Finding Your “No”
By Scott Westerman
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“The ability to simplify means to eliminate the unnecessary so that the necessary may speak.” – Hans Hofmann
Maria Giggy cornered me this week. We were down three heads due to travel and she and I were covering. “I’m not going to be able to get you the information you asked for on time,” she said. “We are too thin and are overcommitting. We have to find our ‘no’.”
One of the things you will discover as you become successful is this: The more you do, the more people will ask you to do.
Exceed your targets at work and there will be new, higher targets. Do a great job on one board, and people will want you on a dozen boards.
Kaizen, the Japanese word for continuous improvement, is something toward which we should all strive. But be sure you understand your own personal definition of improvement. It doesn’t necessarily mean doing more.
If you’ve had a business course, you likely know the name Peter Drucker. As the Father of Modern Management, Drucker gave us a number of good maxims including the concept of the “knowledge worker”. What is not as well known, is that his advice for personal growth includes practicing “systematic abandonment”.
He wrote that “People are effective because they say no…because they say, ‘This isn’t for me’.” And he advocated regular reflection on what you can cut out of your daily routine to make room for something more rewarding.
I used to start every budget season by telling my team, “The time we invest in the new year will be just as important as the money we invest. Our success may well be determined by what we decide we’re not gonna do.”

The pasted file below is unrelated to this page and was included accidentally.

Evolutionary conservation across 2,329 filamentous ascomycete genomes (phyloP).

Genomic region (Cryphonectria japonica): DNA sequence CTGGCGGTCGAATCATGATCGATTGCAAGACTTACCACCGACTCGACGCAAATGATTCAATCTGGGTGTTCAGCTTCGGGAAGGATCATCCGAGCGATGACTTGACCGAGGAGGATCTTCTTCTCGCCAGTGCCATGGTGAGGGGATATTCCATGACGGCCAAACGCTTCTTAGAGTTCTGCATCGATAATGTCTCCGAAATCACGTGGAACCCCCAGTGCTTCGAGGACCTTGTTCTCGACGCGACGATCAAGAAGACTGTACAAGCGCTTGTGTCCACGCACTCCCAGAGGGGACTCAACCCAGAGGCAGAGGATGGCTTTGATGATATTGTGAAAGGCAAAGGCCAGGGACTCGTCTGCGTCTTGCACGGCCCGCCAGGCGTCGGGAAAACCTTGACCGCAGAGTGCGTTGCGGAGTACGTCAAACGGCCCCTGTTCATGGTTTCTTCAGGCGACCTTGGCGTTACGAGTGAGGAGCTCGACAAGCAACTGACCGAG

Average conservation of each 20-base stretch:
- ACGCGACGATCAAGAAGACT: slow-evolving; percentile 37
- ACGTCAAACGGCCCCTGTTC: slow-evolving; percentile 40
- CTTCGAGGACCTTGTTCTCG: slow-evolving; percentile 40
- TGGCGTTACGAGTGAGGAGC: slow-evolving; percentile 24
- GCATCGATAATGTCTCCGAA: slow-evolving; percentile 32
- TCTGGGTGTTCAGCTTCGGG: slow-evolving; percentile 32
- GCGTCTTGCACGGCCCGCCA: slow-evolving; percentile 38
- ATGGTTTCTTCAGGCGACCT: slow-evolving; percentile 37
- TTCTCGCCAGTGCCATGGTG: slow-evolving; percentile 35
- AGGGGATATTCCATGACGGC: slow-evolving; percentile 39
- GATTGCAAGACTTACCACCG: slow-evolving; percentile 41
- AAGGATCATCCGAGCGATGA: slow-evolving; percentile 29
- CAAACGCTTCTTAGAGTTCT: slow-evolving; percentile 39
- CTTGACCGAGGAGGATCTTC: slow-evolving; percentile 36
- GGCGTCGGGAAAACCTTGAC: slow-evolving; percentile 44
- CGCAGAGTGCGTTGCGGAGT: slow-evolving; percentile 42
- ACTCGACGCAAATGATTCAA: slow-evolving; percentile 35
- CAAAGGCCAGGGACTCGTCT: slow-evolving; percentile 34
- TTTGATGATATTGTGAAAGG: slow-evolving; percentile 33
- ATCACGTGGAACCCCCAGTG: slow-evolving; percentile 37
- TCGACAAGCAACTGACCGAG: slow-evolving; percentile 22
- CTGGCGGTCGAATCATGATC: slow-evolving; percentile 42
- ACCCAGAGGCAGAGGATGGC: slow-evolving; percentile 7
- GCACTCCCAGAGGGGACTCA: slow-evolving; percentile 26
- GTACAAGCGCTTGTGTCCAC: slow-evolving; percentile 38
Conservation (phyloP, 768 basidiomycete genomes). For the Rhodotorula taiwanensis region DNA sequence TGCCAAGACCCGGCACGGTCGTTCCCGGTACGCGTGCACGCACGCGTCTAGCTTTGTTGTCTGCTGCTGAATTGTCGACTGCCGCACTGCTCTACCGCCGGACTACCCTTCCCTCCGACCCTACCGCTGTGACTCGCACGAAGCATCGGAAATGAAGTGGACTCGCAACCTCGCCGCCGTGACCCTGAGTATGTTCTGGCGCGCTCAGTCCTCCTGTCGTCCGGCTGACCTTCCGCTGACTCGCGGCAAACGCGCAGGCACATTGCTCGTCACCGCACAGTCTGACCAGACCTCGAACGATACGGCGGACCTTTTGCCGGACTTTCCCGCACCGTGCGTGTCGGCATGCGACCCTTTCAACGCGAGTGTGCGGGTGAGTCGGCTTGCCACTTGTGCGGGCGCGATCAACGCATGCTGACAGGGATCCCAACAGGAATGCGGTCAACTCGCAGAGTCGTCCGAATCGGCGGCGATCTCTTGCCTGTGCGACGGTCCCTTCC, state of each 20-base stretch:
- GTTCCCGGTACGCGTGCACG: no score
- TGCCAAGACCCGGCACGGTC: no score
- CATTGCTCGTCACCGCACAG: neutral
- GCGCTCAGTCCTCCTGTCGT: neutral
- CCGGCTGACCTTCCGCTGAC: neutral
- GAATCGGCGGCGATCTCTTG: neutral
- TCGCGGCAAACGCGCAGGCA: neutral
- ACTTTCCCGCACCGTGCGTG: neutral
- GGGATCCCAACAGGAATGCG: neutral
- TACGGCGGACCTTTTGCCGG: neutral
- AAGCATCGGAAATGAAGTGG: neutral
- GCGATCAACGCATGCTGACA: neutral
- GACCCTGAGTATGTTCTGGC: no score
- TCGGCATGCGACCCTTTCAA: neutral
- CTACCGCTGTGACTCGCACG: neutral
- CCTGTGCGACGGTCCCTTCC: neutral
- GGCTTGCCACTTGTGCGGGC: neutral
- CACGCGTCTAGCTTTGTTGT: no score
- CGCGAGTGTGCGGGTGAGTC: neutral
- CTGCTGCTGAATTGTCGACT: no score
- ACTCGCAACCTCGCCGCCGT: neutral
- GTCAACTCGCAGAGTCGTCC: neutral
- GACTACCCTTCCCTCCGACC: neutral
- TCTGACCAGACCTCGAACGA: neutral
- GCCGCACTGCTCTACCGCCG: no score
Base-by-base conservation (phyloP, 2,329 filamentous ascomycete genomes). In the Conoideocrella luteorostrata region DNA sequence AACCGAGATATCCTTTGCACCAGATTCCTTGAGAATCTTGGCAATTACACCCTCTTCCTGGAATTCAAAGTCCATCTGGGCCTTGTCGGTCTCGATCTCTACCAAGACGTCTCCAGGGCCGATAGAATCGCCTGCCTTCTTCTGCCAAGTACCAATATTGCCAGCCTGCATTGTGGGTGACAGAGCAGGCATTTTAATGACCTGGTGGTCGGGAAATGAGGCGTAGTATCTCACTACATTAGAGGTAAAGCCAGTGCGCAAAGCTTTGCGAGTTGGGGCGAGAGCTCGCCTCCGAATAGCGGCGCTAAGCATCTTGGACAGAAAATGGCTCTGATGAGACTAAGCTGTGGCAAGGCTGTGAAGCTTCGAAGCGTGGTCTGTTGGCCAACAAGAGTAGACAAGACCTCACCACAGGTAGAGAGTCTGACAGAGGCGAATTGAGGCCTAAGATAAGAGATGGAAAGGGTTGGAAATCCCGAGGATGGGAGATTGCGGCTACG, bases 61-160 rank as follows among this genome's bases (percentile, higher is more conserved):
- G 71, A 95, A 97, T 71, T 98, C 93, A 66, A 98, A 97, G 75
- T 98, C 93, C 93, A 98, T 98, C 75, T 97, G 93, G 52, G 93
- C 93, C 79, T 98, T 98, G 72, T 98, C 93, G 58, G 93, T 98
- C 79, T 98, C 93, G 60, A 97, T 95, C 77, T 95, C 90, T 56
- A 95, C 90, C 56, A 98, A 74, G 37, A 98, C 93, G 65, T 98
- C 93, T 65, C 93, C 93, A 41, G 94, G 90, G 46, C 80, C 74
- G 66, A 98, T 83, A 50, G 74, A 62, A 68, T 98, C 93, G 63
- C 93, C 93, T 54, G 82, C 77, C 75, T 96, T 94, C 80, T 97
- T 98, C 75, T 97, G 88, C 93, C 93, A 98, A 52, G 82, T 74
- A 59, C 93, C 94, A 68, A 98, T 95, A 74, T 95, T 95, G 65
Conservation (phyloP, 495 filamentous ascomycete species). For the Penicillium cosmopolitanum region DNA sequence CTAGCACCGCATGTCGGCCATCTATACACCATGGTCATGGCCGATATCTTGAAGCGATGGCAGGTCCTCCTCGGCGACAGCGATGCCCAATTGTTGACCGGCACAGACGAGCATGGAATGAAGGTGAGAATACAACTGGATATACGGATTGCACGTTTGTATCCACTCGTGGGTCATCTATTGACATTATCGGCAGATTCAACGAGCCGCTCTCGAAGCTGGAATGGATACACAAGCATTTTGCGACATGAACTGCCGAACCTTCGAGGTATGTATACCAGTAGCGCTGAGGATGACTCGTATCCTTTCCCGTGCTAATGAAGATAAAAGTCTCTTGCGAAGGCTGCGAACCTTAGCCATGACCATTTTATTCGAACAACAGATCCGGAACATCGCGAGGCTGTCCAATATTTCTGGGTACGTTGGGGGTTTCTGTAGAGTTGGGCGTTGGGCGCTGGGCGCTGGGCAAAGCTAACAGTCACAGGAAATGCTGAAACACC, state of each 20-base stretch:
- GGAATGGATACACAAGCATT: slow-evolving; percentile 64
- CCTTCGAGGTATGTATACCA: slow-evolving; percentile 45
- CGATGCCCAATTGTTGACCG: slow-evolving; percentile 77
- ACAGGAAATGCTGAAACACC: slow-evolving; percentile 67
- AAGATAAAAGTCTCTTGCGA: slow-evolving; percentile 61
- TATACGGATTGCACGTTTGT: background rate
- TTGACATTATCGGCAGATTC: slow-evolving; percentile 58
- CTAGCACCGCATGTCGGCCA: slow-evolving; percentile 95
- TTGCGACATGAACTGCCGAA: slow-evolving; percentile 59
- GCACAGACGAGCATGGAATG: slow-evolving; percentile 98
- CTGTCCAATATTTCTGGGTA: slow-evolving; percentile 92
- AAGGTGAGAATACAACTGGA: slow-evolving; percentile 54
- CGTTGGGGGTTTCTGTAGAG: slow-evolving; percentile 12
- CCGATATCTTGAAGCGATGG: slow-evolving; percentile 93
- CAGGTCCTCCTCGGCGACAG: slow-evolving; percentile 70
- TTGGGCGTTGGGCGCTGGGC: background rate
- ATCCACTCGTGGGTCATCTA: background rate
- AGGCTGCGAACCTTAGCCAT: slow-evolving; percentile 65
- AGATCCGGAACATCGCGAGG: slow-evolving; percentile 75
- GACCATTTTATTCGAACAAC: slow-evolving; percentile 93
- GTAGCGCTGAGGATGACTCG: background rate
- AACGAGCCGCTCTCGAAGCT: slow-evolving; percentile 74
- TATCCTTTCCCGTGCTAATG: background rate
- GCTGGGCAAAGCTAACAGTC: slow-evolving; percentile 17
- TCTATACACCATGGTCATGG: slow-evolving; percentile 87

When was the last time you took out a pad of paper (or your iPad) and listed everything that takes up your time? Try keeping an activity log for 30 days and you’ll be surprised how much unproductive, unfulfilling things pop up on that list.
Then go back to that bucket list you’ve been keeping. You know… those things you’ve always wanted to do, but never had the time to do.
Start crossing things off of your activity list that are sucking energy or aren’t generating enough joy and enthusiasm for you. Replace them with things that are on your bucket list.
This won’t be an easy exercise. Most self actualized people overbook themselves with many things that are worthwhile and rewarding. You may decide that you will want to stop doing something you enjoy… to do something you enjoy more.
Sometimes stopping an activity will cause discomfort for people you care about. As you prepare for that tough conversation, remember Herb Swope’s advice: “I cannot give you the formula for success, but I can give you the formula for failure, which is: Try to please everybody.”
High performance people see the world as a huge orchard with hundreds of ripe apples falling off of every tree. They stand at the edge with a small basket made up of time and energy and want to try to grab every last every last apple, to make the most of every opportunity.
Some people are even paralyzed by the fear that they might pick the wrong apple and regret it. They are afraid that if they invest time in a new career path, a self development course, or a new relationship, and end up not liking it, and regret their decision.
Rather than taking any chance, they do nothing.
Your assignment: Live a life of ongoing self discovery.
As Drucker says, “What matters is that the knowledge worker, by the time he or she reaches middle age, has developed and nourished a human being rather than a tax accountant or a hydraulic engineer.”
Realize that you don’t have to do it all, that you can start down a road and decide to take a different road later on. Life really is that abundant apple orchard, but you don’t have to eat every last one.
Nourish the exceptional human being that you are, and remember that, in the end, the only one you really have to make happy… is you.
Have a great week!
Feedback welcome to firstname.lastname@example.org or @MSUScottW on Twitter.